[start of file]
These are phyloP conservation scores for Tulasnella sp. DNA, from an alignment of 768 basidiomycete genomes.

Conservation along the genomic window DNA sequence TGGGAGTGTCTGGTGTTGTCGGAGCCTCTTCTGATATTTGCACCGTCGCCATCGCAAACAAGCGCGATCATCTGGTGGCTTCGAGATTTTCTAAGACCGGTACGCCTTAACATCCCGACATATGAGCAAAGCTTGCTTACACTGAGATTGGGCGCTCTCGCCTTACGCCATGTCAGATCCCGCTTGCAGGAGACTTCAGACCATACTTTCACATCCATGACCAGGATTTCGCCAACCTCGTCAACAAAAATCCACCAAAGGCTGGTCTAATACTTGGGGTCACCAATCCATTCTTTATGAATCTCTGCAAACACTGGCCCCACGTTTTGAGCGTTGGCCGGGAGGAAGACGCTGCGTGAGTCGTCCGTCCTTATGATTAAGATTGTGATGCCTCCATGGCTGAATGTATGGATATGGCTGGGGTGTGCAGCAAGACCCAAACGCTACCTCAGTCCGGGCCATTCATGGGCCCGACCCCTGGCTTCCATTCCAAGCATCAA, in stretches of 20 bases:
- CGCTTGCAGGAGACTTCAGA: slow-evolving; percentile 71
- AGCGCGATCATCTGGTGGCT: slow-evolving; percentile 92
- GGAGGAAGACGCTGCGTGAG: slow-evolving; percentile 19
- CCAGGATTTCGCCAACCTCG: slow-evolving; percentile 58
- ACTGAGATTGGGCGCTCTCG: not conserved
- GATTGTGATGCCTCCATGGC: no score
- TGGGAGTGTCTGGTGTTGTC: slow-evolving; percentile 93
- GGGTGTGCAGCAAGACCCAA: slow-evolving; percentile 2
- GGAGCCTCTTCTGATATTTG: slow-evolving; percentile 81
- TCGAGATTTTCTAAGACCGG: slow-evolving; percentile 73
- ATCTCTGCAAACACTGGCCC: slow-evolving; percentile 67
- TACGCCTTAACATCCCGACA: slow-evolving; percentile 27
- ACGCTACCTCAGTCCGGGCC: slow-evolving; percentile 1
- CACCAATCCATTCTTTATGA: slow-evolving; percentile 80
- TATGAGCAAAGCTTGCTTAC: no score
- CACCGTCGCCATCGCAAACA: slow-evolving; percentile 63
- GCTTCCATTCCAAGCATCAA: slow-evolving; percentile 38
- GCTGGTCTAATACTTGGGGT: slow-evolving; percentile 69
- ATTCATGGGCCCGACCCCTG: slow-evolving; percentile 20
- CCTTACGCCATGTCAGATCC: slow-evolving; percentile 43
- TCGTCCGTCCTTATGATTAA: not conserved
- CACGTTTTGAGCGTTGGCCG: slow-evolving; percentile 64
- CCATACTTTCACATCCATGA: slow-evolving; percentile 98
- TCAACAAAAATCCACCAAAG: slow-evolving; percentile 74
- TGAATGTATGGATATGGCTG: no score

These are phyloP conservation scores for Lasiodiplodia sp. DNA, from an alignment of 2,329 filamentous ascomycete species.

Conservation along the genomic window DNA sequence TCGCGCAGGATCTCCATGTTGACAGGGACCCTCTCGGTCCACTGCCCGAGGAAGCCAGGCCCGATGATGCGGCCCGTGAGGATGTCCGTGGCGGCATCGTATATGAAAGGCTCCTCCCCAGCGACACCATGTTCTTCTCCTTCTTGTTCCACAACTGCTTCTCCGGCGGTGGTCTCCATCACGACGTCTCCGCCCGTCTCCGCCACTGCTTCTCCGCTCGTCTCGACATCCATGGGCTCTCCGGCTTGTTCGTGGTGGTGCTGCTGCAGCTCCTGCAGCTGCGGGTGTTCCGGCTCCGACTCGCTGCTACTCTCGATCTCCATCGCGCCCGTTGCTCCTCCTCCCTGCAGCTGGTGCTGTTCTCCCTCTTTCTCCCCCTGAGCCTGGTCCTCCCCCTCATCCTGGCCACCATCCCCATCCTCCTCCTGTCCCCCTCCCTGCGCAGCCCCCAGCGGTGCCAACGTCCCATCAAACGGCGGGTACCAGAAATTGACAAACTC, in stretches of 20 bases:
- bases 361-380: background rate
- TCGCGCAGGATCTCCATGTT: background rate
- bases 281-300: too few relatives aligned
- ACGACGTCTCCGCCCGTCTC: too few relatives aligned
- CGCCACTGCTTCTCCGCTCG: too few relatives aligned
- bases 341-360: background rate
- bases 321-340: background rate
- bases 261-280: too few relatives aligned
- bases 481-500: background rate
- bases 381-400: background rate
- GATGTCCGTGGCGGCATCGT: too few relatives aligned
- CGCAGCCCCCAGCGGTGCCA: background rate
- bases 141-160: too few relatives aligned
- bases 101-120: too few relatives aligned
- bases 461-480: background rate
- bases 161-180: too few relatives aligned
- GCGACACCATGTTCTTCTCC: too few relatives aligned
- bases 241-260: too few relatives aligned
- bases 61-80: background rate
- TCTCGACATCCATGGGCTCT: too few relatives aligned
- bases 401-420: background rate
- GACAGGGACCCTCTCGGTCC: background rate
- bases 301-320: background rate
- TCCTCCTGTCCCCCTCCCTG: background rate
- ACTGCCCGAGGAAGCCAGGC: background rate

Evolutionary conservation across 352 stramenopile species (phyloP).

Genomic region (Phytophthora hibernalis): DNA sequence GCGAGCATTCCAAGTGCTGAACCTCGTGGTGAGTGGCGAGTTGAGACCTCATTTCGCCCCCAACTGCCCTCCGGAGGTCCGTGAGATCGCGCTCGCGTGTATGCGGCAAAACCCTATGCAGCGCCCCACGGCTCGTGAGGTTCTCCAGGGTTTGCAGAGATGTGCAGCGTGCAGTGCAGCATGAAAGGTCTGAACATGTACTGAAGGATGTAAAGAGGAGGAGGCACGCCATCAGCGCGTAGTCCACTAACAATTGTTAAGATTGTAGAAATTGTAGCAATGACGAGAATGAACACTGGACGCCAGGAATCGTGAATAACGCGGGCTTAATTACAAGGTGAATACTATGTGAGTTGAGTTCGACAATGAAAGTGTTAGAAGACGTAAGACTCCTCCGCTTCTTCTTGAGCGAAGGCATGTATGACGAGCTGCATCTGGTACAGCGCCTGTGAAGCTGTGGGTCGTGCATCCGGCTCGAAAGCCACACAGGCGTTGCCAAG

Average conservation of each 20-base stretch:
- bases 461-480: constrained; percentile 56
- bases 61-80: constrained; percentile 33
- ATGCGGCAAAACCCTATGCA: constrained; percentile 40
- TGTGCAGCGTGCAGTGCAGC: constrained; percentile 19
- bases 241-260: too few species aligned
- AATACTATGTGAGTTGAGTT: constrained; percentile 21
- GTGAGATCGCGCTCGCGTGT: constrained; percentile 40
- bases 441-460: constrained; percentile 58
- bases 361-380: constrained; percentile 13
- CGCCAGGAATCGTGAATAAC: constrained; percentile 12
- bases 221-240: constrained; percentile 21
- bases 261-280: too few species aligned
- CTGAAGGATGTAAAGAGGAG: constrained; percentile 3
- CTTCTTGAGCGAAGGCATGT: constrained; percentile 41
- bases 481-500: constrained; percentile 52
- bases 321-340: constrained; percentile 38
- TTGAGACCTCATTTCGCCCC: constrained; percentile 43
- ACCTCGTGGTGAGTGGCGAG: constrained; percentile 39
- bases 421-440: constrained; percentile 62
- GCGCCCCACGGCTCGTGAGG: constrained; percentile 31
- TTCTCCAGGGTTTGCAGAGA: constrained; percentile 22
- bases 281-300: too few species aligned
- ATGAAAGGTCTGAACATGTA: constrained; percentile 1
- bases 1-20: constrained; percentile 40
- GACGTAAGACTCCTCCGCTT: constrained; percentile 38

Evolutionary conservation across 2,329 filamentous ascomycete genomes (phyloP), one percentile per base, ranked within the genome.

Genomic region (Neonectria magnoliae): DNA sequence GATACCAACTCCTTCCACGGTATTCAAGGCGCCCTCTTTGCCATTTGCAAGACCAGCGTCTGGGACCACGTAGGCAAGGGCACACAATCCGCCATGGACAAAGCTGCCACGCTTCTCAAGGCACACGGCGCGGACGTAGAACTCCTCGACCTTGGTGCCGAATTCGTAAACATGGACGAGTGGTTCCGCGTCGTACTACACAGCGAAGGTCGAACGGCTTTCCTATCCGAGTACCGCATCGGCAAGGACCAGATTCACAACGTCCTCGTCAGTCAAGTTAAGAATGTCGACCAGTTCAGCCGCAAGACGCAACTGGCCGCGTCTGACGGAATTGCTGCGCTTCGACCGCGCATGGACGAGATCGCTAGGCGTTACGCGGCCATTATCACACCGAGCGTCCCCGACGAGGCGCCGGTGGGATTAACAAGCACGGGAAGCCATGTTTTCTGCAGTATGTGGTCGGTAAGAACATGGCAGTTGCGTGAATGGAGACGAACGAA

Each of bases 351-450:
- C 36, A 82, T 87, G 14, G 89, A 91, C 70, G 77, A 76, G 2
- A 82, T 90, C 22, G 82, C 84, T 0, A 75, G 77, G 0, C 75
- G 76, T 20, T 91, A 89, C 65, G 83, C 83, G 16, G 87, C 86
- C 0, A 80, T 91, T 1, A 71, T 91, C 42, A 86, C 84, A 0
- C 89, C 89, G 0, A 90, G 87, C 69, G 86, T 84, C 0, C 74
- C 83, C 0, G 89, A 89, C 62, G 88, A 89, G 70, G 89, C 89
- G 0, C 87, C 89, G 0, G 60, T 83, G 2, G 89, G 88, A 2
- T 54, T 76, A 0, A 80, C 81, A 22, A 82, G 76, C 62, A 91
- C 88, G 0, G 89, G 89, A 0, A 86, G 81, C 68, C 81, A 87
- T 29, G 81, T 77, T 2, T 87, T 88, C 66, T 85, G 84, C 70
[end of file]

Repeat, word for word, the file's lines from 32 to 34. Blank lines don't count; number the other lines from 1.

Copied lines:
- bases 281-300: too few relatives aligned
- ACGACGTCTCCGCCCGTCTC: too few relatives aligned
- CGCCACTGCTTCTCCGCTCG: too few relatives aligned